Plato’s Noble Lie Trumps Ten Commandments in the EU

If you’re familiar with Plato’s Republic, you may recall that Plato recommends that society’s elites persuade everyone to believe a false story of the society’s origins. The purpose of the “noble lie” was to get the rabble to go along with the enlightened plan of government Plato was proposing.

That government officials frequently lie in the name of the common good comes as no surprise to any lucid person. However, most of them avoid appearing brazen about it. A notable exception occurred last week when the prime minister of Luxembourg publicly denied the existence of a secret meeting of EU finance ministers to discuss Greece’s financial crisis. At the time he made the denial, “the official limousines were already pulling up in Luxembourg.”

Der Spiegel, which had broken the story about the meeting, later interviewed the PM, who professes Christianity, and called him out on his lie. You should read the whole interview, but get this exchange in particular:

Juncker: Because the financial markets in Europe were still open and trading was still underway on Wall Street, we had to deny the existence of the meeting. Otherwise the course of the euro against the dollar, which had already fallen as a result of your report, would have plunged disastrously. . . .

SPIEGEL: Are you saying that, as a finance minister in the age of global capital markets, you cannot tell people the truth?

Juncker: I do not have a ready answer to your question. My main concern is to protect people from detriment. That’s why I feel practically compelled to make sure that no dangerous rumors begin to circulate. I’m certainly not going to go to confession because of a false denial. God understands more about the financial markets than many who write about them.

Get that? You can lie to the world and God won’t care, at least if you’re a high-ranking government official and you meant well. Plato would be so proud.

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About Dr. J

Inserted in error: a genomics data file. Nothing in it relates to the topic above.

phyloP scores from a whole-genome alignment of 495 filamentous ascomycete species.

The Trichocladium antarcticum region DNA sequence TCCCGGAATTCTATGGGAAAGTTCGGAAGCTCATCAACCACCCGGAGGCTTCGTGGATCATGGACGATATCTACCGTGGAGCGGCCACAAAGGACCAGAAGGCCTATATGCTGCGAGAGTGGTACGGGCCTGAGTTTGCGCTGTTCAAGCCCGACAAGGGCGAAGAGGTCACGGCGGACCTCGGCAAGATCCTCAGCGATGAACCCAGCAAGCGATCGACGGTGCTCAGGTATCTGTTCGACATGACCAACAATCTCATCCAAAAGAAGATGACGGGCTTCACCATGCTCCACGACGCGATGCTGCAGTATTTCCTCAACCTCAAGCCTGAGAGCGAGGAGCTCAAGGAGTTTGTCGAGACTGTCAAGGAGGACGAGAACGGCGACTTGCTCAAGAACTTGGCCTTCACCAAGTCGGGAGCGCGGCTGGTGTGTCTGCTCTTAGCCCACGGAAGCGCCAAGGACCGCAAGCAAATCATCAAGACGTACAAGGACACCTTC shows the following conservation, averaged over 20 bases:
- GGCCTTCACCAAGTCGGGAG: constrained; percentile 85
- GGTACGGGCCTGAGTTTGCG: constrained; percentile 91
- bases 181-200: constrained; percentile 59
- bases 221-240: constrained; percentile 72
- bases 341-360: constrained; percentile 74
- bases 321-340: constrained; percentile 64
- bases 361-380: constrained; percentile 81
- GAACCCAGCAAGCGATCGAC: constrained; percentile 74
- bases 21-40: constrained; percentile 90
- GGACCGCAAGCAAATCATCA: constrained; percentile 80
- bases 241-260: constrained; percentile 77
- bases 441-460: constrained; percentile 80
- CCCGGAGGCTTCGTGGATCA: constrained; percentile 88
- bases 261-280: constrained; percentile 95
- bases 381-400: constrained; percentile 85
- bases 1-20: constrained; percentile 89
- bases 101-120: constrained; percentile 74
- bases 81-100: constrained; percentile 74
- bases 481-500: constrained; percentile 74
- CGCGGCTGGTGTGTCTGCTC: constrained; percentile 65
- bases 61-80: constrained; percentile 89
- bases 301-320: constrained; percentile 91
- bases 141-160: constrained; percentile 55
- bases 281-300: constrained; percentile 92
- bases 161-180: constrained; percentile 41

I am an Associate Professor and head of the Department of Humanities at Faulkner University. I am also Associate Editor of the Journal of Faith and the Academy.
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2 Responses to Plato’s Noble Lie Trumps Ten Commandments in the EU

  1. Here we have a classic, and disturbing, case of a professing Christian pursuing the idol of mammon. Perhaps for the citizenry in general and not for himself, but still it is clear that he sees his chief calling to be glorify the Euro and enjoy it forever.

    It is also disturbing that the news of a secret meeting of finance ministers could have such ramifications on global currency markets. In a free society such a tiny number of men would not be able to hold economic society in the balance.

    • Dr. J says:

      That is a great point, actually two great points. The Eurocrats know that without maintaining a plausible expectation of economic growth for everyone through their monetary wizardry, public support for the EU collapses. And it is pretty rich that they will rail against multinational corporations’ “monopolistic” practices when those corporations exercise a mere fraction of the power and influence over the system that they do.

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